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Here's another one: http://maps.google.com/?q=Scream%20Sorbet,%20Oakland,%20CA

This one's my business. They came to shoot the interior as a perk for participating in a "Google Offer". I think this is how they are rolling it out, at least in the Bay Area. To me, the results came out fine, although I worry that it now makes "casing the joint" a little easier.

It took them two visits to get it right. The first time apparently had some silly technical glitch where the automatic processor didn't stitch the photos together correctly. It took maybe 20-30 minutes for the full visit, which would make doing this universally quite a chore.

I can't figure out how to get inside your store. I feel a bit like I am playing badly-designed video game.

Also, you own a food business!?? I am fascinated by the idea, can you talk more about it?

Click the place result title on the left ("Scream Sorbet"), then click the image above the text ads on the right.

I find getting inside the virtual store tricky as well. First click on the text link to the Places page. Then click on the right arrow on the image on the lower right of the page (labeled Store Front). Then click on the white arrow on the ground pointing at the door. Alternatively, just wait until the still image turns into video and starts showing the inside of the store, then click on it. Badly designed video game seems accurate!

I'm happy to talk about sorbet and food in general, but this thread doesn't seem like the right venue. My email is in my profile, or if you are in the area we could talk at the store some slow afternoon.

> I can't figure out how to get inside your store. I feel a bit like I am playing badly-designed video game.

lol me too.

How did a Hacker News reader happen to open a sorbet shop??

Opening my own ice cream shop (in the south Rockridge/Temescal neighborhood, no less!) has been my (half-joking) dream job if I decided to switch careers. When Scream Sorbet opened in Temescal, I was both excited and frustrated that someone saw the same market opportunity! <;)

I opened it through strange circumstances. I was getting ready to launch a likely ill-conceived movie recommendations business with a couple friends, when I got West Nile Virus. Recovery was slow, and I thought I'd do a small farmers' market sorbet business with a friend while (literally) waiting for my brain to recover enough to do linear algebra again.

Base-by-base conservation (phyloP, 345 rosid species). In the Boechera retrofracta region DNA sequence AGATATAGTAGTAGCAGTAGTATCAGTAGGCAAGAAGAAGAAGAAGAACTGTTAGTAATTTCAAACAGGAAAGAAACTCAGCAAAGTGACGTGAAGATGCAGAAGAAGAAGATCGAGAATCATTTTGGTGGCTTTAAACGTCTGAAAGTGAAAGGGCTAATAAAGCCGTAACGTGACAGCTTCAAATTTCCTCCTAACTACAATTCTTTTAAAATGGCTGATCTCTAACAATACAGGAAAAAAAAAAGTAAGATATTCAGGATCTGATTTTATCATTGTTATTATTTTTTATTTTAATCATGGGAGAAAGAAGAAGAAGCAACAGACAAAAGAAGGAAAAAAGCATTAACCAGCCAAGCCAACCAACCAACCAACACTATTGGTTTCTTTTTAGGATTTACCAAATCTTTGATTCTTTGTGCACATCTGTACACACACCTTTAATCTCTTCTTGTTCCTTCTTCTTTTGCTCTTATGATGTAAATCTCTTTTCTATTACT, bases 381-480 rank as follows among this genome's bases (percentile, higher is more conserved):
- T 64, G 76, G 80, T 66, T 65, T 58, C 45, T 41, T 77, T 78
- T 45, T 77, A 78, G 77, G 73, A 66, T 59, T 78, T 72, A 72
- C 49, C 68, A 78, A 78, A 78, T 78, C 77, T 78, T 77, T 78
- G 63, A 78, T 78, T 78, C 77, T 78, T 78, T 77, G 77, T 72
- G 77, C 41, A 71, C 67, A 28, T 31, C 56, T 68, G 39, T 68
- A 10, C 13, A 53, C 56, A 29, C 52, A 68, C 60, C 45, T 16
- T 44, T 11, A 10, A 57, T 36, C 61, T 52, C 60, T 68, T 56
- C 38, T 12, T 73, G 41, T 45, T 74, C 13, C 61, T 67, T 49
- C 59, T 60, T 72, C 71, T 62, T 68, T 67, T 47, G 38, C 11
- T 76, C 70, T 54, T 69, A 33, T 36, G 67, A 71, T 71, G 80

The product was great, and while the margins were OK, a few farmers' markets a week proved not to be enough to cover all the various overheads. The friend dropped out because he needed something that would pay his rent, others got involved, and we kept adding markets. Then a fantastic location next to Bake Sale Betty came open, so we jumped on it. Now I just need to figure out how to get it to the point where it can sustain itself so I can get back to recommendations engines!

Feel free to stop by and say hi. If you're serious about a career change, would be a better manager of a sorbet company than I am (not hard), and don't need to make much money, maybe we can work something out. I'm proud of the product quality, but I'm sure there are people who could run it as a better business than I can. :)

(Bay Area folks, this sorbet is amazing. Wish I hadn't moved out of Temescal...)

-Step 1: Go to Bakesale Betty's -Step 2: Go to Scream Sorbet -Step 3: There is no step 3.

Find a way to burn the twelve hundred calories you just consumed?

Go to Pacific Ring Sports on 40th and Telegraph?

<step 3: genovas delicatessen>

Can you describe what the contraption looks like? Is it pretty much like the Google Car but a tripod on wheels instead?

Woah. Did you happen to look out into the street from the location in that first link you posted? Trippy stuff.

Yeah, that face detection blur kinda fails when it's a crowd of people.

Love the motion blur effect around his body.

I think it's a she in the second link.

I actually wasn't present during the shoot, although I saw her setting up. It seemed like a semi-pro digital still camera on a tripod. Perhaps it was on wheels? I think it was a fisheye lens? It seemed very low tech. I think all the fanciness is with the post-processing to stitch the photos together and correct the perspective.

You can see the tripod legs if you look down on any shot by clicking the "Down" arrow on the white wheel in the upper left of the interior shots. For our shoot, you can also get a pretty good reflected view in the doorway if you "stand" halfway outside then look left.

It appears to be a DSLR, a fisheye lens, and a 360precision Atome panoramic tripod head.

> It took maybe 20-30 minutes for the full visit, which would make doing this universally quite a chore.

I assume they're working out the quirks so the process can be much smoother and they can do a row of businesses in a strip mall in the same amount of time.

The technology is 360 x 180 degree virtual tours made with panoramas similar to street view technology. There is a few different methods of shooting the panoramas all of which produce a 360 x 180 photograph(s). The photographs are then designed into a tour to allow for transitions. You can view more of these type tours over a http://hdvirtualcitytours.com

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